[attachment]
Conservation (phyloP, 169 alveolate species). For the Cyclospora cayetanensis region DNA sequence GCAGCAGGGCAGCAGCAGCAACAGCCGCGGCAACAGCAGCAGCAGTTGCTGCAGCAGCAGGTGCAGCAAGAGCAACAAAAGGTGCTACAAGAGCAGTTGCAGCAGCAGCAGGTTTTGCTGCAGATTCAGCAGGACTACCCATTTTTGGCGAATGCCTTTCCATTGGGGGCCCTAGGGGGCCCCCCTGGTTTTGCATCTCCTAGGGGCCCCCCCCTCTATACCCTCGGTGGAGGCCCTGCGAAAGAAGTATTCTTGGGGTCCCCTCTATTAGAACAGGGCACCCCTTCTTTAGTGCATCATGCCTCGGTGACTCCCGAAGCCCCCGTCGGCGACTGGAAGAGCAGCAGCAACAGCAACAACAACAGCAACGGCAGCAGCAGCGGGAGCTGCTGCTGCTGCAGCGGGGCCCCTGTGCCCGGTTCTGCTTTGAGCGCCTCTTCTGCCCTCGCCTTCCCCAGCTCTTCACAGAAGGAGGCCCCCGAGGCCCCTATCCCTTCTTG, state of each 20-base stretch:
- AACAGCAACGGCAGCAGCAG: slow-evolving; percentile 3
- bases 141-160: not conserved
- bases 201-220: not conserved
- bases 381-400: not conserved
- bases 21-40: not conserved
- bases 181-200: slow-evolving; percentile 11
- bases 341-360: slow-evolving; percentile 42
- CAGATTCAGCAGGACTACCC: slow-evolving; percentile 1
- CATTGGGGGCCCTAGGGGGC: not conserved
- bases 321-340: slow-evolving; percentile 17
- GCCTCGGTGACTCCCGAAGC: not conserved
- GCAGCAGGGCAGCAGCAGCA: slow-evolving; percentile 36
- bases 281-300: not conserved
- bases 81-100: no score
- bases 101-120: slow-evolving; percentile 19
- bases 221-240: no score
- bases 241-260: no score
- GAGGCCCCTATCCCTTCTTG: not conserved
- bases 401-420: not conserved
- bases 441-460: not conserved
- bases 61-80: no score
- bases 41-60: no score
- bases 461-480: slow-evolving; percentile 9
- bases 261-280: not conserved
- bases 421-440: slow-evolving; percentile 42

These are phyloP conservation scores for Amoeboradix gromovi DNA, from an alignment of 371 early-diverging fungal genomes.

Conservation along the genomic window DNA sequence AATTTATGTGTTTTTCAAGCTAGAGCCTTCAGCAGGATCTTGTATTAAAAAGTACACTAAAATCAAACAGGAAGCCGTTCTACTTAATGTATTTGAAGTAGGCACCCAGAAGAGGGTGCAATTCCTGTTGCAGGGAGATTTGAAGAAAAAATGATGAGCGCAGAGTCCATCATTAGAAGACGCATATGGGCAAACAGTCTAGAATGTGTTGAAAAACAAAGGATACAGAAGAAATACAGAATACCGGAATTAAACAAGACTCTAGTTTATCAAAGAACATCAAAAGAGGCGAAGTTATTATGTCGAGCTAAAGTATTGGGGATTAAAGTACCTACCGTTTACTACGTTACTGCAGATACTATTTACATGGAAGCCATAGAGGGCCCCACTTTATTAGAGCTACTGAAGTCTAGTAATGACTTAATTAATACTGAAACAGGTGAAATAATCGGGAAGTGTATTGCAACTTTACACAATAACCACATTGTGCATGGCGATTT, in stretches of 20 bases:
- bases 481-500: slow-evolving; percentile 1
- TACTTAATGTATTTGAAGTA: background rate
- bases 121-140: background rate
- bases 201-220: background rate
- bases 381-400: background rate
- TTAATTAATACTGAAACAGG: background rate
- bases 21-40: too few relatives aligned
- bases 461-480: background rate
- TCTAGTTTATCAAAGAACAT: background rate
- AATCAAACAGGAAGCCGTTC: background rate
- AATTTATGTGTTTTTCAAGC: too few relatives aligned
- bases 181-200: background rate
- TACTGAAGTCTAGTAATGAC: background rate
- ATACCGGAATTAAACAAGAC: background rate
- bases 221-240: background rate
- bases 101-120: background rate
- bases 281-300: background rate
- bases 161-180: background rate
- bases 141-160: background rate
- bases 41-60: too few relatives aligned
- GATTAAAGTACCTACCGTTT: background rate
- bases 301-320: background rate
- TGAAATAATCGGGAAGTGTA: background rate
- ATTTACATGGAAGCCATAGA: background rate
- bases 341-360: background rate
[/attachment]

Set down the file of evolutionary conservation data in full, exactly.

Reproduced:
Conservation (phyloP, 169 alveolate species). For the Cyclospora cayetanensis region DNA sequence GCAGCAGGGCAGCAGCAGCAACAGCCGCGGCAACAGCAGCAGCAGTTGCTGCAGCAGCAGGTGCAGCAAGAGCAACAAAAGGTGCTACAAGAGCAGTTGCAGCAGCAGCAGGTTTTGCTGCAGATTCAGCAGGACTACCCATTTTTGGCGAATGCCTTTCCATTGGGGGCCCTAGGGGGCCCCCCTGGTTTTGCATCTCCTAGGGGCCCCCCCCTCTATACCCTCGGTGGAGGCCCTGCGAAAGAAGTATTCTTGGGGTCCCCTCTATTAGAACAGGGCACCCCTTCTTTAGTGCATCATGCCTCGGTGACTCCCGAAGCCCCCGTCGGCGACTGGAAGAGCAGCAGCAACAGCAACAACAACAGCAACGGCAGCAGCAGCGGGAGCTGCTGCTGCTGCAGCGGGGCCCCTGTGCCCGGTTCTGCTTTGAGCGCCTCTTCTGCCCTCGCCTTCCCCAGCTCTTCACAGAAGGAGGCCCCCGAGGCCCCTATCCCTTCTTG, state of each 20-base stretch:
- AACAGCAACGGCAGCAGCAG: slow-evolving; percentile 3
- bases 141-160: not conserved
- bases 201-220: not conserved
- bases 381-400: not conserved
- bases 21-40: not conserved
- bases 181-200: slow-evolving; percentile 11
- bases 341-360: slow-evolving; percentile 42
- CAGATTCAGCAGGACTACCC: slow-evolving; percentile 1
- CATTGGGGGCCCTAGGGGGC: not conserved
- bases 321-340: slow-evolving; percentile 17
- GCCTCGGTGACTCCCGAAGC: not conserved
- GCAGCAGGGCAGCAGCAGCA: slow-evolving; percentile 36
- bases 281-300: not conserved
- bases 81-100: no score
- bases 101-120: slow-evolving; percentile 19
- bases 221-240: no score
- bases 241-260: no score
- GAGGCCCCTATCCCTTCTTG: not conserved
- bases 401-420: not conserved
- bases 441-460: not conserved
- bases 61-80: no score
- bases 41-60: no score
- bases 461-480: slow-evolving; percentile 9
- bases 261-280: not conserved
- bases 421-440: slow-evolving; percentile 42

These are phyloP conservation scores for Amoeboradix gromovi DNA, from an alignment of 371 early-diverging fungal genomes.

Conservation along the genomic window DNA sequence AATTTATGTGTTTTTCAAGCTAGAGCCTTCAGCAGGATCTTGTATTAAAAAGTACACTAAAATCAAACAGGAAGCCGTTCTACTTAATGTATTTGAAGTAGGCACCCAGAAGAGGGTGCAATTCCTGTTGCAGGGAGATTTGAAGAAAAAATGATGAGCGCAGAGTCCATCATTAGAAGACGCATATGGGCAAACAGTCTAGAATGTGTTGAAAAACAAAGGATACAGAAGAAATACAGAATACCGGAATTAAACAAGACTCTAGTTTATCAAAGAACATCAAAAGAGGCGAAGTTATTATGTCGAGCTAAAGTATTGGGGATTAAAGTACCTACCGTTTACTACGTTACTGCAGATACTATTTACATGGAAGCCATAGAGGGCCCCACTTTATTAGAGCTACTGAAGTCTAGTAATGACTTAATTAATACTGAAACAGGTGAAATAATCGGGAAGTGTATTGCAACTTTACACAATAACCACATTGTGCATGGCGATTT, in stretches of 20 bases:
- bases 481-500: slow-evolving; percentile 1
- TACTTAATGTATTTGAAGTA: background rate
- bases 121-140: background rate
- bases 201-220: background rate
- bases 381-400: background rate
- TTAATTAATACTGAAACAGG: background rate
- bases 21-40: too few relatives aligned
- bases 461-480: background rate
- TCTAGTTTATCAAAGAACAT: background rate
- AATCAAACAGGAAGCCGTTC: background rate
- AATTTATGTGTTTTTCAAGC: too few relatives aligned
- bases 181-200: background rate
- TACTGAAGTCTAGTAATGAC: background rate
- ATACCGGAATTAAACAAGAC: background rate
- bases 221-240: background rate
- bases 101-120: background rate
- bases 281-300: background rate
- bases 161-180: background rate
- bases 141-160: background rate
- bases 41-60: too few relatives aligned
- GATTAAAGTACCTACCGTTT: background rate
- bases 301-320: background rate
- TGAAATAATCGGGAAGTGTA: background rate
- ATTTACATGGAAGCCATAGA: background rate
- bases 341-360: background rate